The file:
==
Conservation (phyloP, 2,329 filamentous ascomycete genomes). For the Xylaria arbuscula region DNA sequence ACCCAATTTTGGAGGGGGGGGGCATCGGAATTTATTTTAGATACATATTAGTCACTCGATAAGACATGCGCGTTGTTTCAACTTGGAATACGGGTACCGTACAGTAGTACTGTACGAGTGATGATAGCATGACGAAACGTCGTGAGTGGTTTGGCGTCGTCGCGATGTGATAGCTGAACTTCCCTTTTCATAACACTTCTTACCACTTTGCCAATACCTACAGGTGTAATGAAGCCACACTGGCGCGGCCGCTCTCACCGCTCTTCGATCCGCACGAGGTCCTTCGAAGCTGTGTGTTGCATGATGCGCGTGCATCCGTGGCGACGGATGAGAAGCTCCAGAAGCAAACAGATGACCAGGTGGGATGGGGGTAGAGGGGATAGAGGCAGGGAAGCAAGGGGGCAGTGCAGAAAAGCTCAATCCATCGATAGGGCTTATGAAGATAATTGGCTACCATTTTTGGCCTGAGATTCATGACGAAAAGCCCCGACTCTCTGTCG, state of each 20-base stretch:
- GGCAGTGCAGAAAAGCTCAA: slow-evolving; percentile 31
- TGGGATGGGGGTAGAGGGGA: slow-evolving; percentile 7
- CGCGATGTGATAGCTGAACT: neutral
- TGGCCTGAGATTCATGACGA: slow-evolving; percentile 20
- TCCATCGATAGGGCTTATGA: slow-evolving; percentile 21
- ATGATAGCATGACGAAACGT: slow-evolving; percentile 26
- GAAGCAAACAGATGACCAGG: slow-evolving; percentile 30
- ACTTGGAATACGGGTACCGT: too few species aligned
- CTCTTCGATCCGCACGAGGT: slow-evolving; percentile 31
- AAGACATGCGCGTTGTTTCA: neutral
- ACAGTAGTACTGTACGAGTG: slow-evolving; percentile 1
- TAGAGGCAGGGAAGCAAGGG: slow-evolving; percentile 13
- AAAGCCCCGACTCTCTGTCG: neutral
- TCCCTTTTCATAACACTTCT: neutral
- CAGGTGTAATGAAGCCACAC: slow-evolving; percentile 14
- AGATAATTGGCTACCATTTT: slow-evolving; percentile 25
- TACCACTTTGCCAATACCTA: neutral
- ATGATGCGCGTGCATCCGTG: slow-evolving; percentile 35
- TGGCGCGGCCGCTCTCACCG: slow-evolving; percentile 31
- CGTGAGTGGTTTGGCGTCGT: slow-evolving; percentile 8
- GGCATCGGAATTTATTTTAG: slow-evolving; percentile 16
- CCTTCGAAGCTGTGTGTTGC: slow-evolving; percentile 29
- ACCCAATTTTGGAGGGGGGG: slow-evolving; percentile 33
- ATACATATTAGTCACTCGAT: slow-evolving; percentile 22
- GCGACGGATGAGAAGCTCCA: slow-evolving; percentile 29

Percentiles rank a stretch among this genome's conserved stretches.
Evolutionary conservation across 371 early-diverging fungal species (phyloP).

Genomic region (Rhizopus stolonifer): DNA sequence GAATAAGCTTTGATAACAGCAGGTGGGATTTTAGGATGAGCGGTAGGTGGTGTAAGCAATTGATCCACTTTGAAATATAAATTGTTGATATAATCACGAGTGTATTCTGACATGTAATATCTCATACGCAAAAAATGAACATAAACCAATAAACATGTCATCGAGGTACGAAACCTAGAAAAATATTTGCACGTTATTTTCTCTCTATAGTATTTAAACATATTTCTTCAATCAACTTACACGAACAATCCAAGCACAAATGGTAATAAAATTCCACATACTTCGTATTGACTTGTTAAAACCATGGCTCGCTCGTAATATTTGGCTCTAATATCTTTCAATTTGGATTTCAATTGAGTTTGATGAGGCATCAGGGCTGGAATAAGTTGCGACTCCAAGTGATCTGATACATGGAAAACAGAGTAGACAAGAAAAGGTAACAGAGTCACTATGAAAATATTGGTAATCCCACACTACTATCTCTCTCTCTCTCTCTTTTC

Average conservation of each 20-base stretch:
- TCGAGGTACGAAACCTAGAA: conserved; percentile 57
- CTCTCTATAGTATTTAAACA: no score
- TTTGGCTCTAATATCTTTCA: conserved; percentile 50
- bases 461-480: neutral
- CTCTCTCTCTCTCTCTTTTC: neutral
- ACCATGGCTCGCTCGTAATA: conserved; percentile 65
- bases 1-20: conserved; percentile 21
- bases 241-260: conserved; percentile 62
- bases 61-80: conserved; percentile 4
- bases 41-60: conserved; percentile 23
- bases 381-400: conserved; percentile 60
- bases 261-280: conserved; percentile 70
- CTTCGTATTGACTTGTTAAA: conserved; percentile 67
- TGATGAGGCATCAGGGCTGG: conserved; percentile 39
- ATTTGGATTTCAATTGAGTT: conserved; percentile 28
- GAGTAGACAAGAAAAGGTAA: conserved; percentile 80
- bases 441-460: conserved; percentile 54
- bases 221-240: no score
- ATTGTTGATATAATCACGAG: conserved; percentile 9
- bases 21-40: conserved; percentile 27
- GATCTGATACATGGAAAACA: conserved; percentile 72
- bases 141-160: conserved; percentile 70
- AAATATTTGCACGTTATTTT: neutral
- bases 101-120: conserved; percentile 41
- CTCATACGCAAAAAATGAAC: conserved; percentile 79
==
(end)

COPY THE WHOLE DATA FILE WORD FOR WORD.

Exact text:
Conservation (phyloP, 2,329 filamentous ascomycete genomes). For the Xylaria arbuscula region DNA sequence ACCCAATTTTGGAGGGGGGGGGCATCGGAATTTATTTTAGATACATATTAGTCACTCGATAAGACATGCGCGTTGTTTCAACTTGGAATACGGGTACCGTACAGTAGTACTGTACGAGTGATGATAGCATGACGAAACGTCGTGAGTGGTTTGGCGTCGTCGCGATGTGATAGCTGAACTTCCCTTTTCATAACACTTCTTACCACTTTGCCAATACCTACAGGTGTAATGAAGCCACACTGGCGCGGCCGCTCTCACCGCTCTTCGATCCGCACGAGGTCCTTCGAAGCTGTGTGTTGCATGATGCGCGTGCATCCGTGGCGACGGATGAGAAGCTCCAGAAGCAAACAGATGACCAGGTGGGATGGGGGTAGAGGGGATAGAGGCAGGGAAGCAAGGGGGCAGTGCAGAAAAGCTCAATCCATCGATAGGGCTTATGAAGATAATTGGCTACCATTTTTGGCCTGAGATTCATGACGAAAAGCCCCGACTCTCTGTCG, state of each 20-base stretch:
- GGCAGTGCAGAAAAGCTCAA: slow-evolving; percentile 31
- TGGGATGGGGGTAGAGGGGA: slow-evolving; percentile 7
- CGCGATGTGATAGCTGAACT: neutral
- TGGCCTGAGATTCATGACGA: slow-evolving; percentile 20
- TCCATCGATAGGGCTTATGA: slow-evolving; percentile 21
- ATGATAGCATGACGAAACGT: slow-evolving; percentile 26
- GAAGCAAACAGATGACCAGG: slow-evolving; percentile 30
- ACTTGGAATACGGGTACCGT: too few species aligned
- CTCTTCGATCCGCACGAGGT: slow-evolving; percentile 31
- AAGACATGCGCGTTGTTTCA: neutral
- ACAGTAGTACTGTACGAGTG: slow-evolving; percentile 1
- TAGAGGCAGGGAAGCAAGGG: slow-evolving; percentile 13
- AAAGCCCCGACTCTCTGTCG: neutral
- TCCCTTTTCATAACACTTCT: neutral
- CAGGTGTAATGAAGCCACAC: slow-evolving; percentile 14
- AGATAATTGGCTACCATTTT: slow-evolving; percentile 25
- TACCACTTTGCCAATACCTA: neutral
- ATGATGCGCGTGCATCCGTG: slow-evolving; percentile 35
- TGGCGCGGCCGCTCTCACCG: slow-evolving; percentile 31
- CGTGAGTGGTTTGGCGTCGT: slow-evolving; percentile 8
- GGCATCGGAATTTATTTTAG: slow-evolving; percentile 16
- CCTTCGAAGCTGTGTGTTGC: slow-evolving; percentile 29
- ACCCAATTTTGGAGGGGGGG: slow-evolving; percentile 33
- ATACATATTAGTCACTCGAT: slow-evolving; percentile 22
- GCGACGGATGAGAAGCTCCA: slow-evolving; percentile 29

Percentiles rank a stretch among this genome's conserved stretches.
Evolutionary conservation across 371 early-diverging fungal species (phyloP).

Genomic region (Rhizopus stolonifer): DNA sequence GAATAAGCTTTGATAACAGCAGGTGGGATTTTAGGATGAGCGGTAGGTGGTGTAAGCAATTGATCCACTTTGAAATATAAATTGTTGATATAATCACGAGTGTATTCTGACATGTAATATCTCATACGCAAAAAATGAACATAAACCAATAAACATGTCATCGAGGTACGAAACCTAGAAAAATATTTGCACGTTATTTTCTCTCTATAGTATTTAAACATATTTCTTCAATCAACTTACACGAACAATCCAAGCACAAATGGTAATAAAATTCCACATACTTCGTATTGACTTGTTAAAACCATGGCTCGCTCGTAATATTTGGCTCTAATATCTTTCAATTTGGATTTCAATTGAGTTTGATGAGGCATCAGGGCTGGAATAAGTTGCGACTCCAAGTGATCTGATACATGGAAAACAGAGTAGACAAGAAAAGGTAACAGAGTCACTATGAAAATATTGGTAATCCCACACTACTATCTCTCTCTCTCTCTCTTTTC

Average conservation of each 20-base stretch:
- TCGAGGTACGAAACCTAGAA: conserved; percentile 57
- CTCTCTATAGTATTTAAACA: no score
- TTTGGCTCTAATATCTTTCA: conserved; percentile 50
- bases 461-480: neutral
- CTCTCTCTCTCTCTCTTTTC: neutral
- ACCATGGCTCGCTCGTAATA: conserved; percentile 65
- bases 1-20: conserved; percentile 21
- bases 241-260: conserved; percentile 62
- bases 61-80: conserved; percentile 4
- bases 41-60: conserved; percentile 23
- bases 381-400: conserved; percentile 60
- bases 261-280: conserved; percentile 70
- CTTCGTATTGACTTGTTAAA: conserved; percentile 67
- TGATGAGGCATCAGGGCTGG: conserved; percentile 39
- ATTTGGATTTCAATTGAGTT: conserved; percentile 28
- GAGTAGACAAGAAAAGGTAA: conserved; percentile 80
- bases 441-460: conserved; percentile 54
- bases 221-240: no score
- ATTGTTGATATAATCACGAG: conserved; percentile 9
- bases 21-40: conserved; percentile 27
- GATCTGATACATGGAAAACA: conserved; percentile 72
- bases 141-160: conserved; percentile 70
- AAATATTTGCACGTTATTTT: neutral
- bases 101-120: conserved; percentile 41
- CTCATACGCAAAAAATGAAC: conserved; percentile 79